When an AC-DC power supply’s input voltage is interrupted the DC output will only remain within regulation for a short period of time. This is specified on the power supply datasheet as the hold-up time. During this hold-up time the power supply relies on energy stored in its capacitors to maintain operation.
Hold-up time is important in certain vertical markets. The medical industry’s concern regarding hold-up time has increased since the release of the EN 60601-1-2; 2015 (Ed4) immunity standard. Primarily created to address the growing number of products used in home healthcare, this standard specifies multiple AC voltage dips ranging from 20 msec to 5 seconds. The longer outages are addressed by batteries or by designs that ensure no harm will occur to the patient or operator if the power supply output voltage drops out of the regulation band.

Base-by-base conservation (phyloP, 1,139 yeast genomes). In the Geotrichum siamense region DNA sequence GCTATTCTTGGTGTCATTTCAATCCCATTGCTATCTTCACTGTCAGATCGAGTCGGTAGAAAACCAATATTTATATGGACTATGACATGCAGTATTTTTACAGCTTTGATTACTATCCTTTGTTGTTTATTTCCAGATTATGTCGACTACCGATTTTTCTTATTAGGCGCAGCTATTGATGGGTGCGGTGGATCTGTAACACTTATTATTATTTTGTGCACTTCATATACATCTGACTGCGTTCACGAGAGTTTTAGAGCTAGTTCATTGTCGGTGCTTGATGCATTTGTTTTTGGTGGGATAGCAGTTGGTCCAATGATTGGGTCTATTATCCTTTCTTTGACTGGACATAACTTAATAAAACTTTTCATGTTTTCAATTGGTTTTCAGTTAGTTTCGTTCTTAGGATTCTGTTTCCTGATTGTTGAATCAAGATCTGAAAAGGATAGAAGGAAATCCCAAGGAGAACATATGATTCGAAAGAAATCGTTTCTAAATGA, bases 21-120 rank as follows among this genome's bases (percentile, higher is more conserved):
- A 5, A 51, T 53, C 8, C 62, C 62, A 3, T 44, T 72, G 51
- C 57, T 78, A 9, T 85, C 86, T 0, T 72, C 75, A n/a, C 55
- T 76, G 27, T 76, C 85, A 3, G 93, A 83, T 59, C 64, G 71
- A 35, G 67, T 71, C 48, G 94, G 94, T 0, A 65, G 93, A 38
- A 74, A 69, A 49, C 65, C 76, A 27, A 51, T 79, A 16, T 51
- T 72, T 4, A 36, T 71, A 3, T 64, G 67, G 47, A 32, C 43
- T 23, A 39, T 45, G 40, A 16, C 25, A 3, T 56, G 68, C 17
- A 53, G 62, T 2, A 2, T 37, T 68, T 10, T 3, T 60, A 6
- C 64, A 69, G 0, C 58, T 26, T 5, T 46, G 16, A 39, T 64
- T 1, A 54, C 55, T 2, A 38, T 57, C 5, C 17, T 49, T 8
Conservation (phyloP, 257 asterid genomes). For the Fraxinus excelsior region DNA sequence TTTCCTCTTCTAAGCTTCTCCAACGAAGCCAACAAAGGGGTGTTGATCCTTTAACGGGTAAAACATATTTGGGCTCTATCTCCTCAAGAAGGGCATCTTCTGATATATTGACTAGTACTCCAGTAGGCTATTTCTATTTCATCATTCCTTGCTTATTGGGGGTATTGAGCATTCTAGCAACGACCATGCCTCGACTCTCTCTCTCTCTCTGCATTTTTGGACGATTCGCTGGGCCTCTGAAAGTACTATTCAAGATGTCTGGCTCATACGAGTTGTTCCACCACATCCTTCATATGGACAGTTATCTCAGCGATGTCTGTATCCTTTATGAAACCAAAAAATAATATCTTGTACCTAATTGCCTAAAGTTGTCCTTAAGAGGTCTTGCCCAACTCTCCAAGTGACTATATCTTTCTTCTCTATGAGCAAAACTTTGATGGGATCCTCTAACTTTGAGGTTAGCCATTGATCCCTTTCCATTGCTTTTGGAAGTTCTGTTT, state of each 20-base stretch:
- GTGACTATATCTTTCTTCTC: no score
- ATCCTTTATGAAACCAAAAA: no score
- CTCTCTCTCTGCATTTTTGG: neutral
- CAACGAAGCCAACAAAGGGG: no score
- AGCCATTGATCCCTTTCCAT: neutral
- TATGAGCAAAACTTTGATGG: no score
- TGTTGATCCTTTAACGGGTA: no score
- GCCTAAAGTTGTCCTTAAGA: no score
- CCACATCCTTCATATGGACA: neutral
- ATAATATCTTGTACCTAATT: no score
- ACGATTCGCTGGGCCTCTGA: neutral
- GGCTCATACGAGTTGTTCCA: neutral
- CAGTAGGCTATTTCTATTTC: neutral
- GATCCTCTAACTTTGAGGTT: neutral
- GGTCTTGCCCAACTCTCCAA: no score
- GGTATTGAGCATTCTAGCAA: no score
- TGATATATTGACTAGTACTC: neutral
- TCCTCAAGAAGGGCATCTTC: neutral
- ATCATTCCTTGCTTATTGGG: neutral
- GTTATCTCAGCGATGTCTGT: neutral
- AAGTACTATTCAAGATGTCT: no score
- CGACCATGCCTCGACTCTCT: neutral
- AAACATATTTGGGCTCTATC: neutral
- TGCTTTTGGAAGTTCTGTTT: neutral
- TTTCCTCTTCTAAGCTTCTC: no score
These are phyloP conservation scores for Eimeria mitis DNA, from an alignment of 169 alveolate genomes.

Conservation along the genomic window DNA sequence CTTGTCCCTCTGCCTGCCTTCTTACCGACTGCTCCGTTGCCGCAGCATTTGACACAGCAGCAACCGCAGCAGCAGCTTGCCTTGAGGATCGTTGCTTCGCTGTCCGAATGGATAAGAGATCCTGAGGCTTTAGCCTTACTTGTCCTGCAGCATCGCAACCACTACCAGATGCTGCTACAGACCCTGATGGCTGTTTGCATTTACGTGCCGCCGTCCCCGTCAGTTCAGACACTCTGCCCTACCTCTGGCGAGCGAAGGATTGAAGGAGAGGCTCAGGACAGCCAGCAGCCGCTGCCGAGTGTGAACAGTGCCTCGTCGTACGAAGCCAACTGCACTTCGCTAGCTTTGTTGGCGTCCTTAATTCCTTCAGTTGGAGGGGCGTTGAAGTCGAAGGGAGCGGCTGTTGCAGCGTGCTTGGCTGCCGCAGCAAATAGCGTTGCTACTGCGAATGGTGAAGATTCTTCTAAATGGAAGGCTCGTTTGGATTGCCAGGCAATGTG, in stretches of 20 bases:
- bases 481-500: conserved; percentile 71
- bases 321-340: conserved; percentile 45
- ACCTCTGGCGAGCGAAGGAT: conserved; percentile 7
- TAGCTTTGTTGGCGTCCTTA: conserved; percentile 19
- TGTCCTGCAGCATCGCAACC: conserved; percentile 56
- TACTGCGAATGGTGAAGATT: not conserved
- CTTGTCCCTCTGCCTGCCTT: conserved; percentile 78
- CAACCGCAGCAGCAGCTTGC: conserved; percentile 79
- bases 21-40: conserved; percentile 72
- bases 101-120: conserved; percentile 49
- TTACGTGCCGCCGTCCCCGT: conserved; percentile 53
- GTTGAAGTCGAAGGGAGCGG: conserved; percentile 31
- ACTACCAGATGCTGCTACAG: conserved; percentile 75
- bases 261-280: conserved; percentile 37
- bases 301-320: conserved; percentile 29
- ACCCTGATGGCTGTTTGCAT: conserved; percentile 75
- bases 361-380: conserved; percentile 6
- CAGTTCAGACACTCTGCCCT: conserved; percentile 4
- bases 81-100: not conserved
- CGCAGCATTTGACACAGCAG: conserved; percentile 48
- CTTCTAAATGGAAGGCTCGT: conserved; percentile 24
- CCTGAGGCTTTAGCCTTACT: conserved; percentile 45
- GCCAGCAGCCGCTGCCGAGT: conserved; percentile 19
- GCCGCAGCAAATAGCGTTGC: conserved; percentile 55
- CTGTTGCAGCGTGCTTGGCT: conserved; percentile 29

Airborne equipment is covered by the DO-160 standard. Section 16 of the standard refers to power input, simulating conditions of aircraft power from before engine start (using auxiliary ground based power) to after landing, including emergencies. The requirement is for a hold-up time of at least 200 msec.
In a recent article on their Power Supply Blog, TDK Lambda explores power supply hold-up time: What it is, where it’s important and, most importantly, several technical approaches for extending hold-up time. You can read that article here.
If you would like to discuss extending hold-up time in your system, contact Cover 2 Sales so that we can arrange a conversation with a TDK Lambda applications engineer.